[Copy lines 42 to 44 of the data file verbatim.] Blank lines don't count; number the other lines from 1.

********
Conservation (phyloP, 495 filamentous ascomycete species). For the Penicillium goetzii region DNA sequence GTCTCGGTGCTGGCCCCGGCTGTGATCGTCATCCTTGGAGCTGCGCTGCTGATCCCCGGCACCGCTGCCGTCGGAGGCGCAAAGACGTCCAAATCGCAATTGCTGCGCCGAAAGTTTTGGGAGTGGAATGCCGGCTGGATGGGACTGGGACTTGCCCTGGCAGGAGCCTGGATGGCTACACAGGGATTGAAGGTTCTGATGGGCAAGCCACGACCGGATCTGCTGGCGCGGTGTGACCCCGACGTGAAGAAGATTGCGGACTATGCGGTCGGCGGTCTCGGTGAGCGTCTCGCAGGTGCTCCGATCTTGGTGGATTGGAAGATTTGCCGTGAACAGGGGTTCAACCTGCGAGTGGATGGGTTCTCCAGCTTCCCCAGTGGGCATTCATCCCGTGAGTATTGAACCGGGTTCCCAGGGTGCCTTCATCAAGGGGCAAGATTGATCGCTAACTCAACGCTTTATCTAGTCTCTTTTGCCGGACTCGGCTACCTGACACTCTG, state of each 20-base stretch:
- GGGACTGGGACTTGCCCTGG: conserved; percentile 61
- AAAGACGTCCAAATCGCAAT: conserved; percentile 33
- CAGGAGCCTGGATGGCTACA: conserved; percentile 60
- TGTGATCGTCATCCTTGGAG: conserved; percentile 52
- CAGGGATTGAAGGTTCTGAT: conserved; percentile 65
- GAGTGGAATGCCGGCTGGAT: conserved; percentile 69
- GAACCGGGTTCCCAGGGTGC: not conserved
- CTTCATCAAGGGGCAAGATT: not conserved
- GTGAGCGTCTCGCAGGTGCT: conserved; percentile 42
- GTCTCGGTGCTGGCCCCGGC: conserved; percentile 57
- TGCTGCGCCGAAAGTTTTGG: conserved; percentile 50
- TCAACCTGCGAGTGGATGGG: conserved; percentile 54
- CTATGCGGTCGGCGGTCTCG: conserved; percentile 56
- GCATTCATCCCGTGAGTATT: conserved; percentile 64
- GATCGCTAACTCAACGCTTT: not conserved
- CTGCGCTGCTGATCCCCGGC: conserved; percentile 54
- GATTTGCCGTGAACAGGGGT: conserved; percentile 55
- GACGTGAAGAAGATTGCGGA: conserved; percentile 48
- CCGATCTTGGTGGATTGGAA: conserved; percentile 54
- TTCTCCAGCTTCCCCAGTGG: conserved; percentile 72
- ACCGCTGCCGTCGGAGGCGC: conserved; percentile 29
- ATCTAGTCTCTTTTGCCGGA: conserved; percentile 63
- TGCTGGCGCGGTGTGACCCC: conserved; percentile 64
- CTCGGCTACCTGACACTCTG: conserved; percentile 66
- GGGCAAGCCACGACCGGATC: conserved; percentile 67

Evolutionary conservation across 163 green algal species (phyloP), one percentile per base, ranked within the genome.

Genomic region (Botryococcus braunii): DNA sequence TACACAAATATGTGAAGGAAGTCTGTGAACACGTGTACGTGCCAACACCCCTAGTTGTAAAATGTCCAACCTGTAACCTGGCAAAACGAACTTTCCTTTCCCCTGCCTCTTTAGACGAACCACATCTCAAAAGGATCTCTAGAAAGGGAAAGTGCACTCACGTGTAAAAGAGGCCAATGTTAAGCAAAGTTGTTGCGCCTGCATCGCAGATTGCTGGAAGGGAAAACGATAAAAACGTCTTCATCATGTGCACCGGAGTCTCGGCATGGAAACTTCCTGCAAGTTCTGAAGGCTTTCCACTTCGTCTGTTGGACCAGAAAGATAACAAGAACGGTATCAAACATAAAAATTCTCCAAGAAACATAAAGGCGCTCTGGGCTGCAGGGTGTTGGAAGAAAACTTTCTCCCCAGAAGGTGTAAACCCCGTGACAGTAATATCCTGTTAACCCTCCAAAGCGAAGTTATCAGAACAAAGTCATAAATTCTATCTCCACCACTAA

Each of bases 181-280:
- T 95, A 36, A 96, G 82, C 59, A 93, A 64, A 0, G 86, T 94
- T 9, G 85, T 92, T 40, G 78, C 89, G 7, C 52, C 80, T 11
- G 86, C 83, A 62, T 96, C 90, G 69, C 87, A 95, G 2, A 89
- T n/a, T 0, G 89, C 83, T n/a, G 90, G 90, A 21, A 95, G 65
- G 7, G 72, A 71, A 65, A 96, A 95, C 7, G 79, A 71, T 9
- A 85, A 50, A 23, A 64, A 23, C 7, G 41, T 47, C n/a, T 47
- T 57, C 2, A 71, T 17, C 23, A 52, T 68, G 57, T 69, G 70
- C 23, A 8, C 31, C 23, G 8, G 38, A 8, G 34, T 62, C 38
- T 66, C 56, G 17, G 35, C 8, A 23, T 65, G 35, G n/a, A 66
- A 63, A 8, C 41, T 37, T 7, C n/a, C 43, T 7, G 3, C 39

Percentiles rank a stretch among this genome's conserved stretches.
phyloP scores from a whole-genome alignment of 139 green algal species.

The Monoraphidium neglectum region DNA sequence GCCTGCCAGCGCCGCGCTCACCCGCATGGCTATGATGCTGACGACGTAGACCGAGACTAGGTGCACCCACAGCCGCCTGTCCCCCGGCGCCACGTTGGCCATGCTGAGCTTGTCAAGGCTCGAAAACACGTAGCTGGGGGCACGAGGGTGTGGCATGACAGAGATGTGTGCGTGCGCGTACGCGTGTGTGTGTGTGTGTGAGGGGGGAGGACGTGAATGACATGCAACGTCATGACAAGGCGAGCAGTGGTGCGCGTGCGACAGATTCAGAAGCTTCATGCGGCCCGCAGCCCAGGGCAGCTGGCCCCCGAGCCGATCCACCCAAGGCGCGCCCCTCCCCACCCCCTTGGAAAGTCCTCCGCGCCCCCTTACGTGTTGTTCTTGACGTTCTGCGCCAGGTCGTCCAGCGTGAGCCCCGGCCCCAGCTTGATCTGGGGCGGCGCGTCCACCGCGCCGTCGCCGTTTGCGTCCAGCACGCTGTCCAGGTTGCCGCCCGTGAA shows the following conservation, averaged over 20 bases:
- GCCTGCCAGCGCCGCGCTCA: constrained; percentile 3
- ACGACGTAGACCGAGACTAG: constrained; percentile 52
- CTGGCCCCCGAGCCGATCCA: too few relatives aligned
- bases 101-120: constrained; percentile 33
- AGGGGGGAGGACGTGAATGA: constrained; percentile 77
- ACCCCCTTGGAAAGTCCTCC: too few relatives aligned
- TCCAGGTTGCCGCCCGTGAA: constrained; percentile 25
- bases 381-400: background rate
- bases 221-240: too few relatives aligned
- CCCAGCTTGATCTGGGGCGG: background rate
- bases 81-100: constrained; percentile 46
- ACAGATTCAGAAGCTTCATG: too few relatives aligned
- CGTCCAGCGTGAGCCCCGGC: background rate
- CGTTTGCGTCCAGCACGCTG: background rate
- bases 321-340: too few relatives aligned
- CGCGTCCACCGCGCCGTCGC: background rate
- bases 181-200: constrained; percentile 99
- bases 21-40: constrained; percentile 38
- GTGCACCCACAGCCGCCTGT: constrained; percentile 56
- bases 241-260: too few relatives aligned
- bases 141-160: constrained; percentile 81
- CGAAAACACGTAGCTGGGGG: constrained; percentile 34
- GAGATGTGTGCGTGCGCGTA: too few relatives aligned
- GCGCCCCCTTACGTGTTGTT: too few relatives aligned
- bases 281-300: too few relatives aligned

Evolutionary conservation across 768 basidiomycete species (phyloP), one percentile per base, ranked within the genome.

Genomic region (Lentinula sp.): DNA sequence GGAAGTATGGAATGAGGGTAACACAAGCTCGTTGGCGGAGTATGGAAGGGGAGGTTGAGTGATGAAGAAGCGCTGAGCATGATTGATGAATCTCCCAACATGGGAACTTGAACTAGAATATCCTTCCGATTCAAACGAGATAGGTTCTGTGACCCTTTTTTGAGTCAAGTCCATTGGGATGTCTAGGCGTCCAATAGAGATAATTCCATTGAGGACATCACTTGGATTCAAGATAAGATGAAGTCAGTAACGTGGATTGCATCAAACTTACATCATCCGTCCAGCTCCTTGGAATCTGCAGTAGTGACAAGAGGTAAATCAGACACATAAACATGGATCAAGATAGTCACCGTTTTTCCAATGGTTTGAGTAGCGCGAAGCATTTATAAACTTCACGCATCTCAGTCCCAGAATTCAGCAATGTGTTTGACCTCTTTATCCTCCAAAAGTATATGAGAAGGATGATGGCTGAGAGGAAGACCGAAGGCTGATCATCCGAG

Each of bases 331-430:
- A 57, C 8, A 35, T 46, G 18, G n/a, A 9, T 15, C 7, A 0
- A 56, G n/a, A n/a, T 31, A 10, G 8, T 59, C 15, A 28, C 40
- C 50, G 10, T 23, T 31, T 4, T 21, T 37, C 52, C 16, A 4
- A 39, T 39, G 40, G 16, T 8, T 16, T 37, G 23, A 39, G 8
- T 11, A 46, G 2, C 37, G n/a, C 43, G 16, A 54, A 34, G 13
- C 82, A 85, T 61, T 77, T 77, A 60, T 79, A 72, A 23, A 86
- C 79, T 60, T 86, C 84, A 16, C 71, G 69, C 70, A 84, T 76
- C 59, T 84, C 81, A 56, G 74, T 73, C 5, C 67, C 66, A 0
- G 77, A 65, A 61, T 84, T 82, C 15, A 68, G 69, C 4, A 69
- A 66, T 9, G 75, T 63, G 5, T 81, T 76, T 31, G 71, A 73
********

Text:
The Monoraphidium neglectum region DNA sequence GCCTGCCAGCGCCGCGCTCACCCGCATGGCTATGATGCTGACGACGTAGACCGAGACTAGGTGCACCCACAGCCGCCTGTCCCCCGGCGCCACGTTGGCCATGCTGAGCTTGTCAAGGCTCGAAAACACGTAGCTGGGGGCACGAGGGTGTGGCATGACAGAGATGTGTGCGTGCGCGTACGCGTGTGTGTGTGTGTGTGAGGGGGGAGGACGTGAATGACATGCAACGTCATGACAAGGCGAGCAGTGGTGCGCGTGCGACAGATTCAGAAGCTTCATGCGGCCCGCAGCCCAGGGCAGCTGGCCCCCGAGCCGATCCACCCAAGGCGCGCCCCTCCCCACCCCCTTGGAAAGTCCTCCGCGCCCCCTTACGTGTTGTTCTTGACGTTCTGCGCCAGGTCGTCCAGCGTGAGCCCCGGCCCCAGCTTGATCTGGGGCGGCGCGTCCACCGCGCCGTCGCCGTTTGCGTCCAGCACGCTGTCCAGGTTGCCGCCCGTGAA shows the following conservation, averaged over 20 bases:
- GCCTGCCAGCGCCGCGCTCA: constrained; percentile 3
- ACGACGTAGACCGAGACTAG: constrained; percentile 52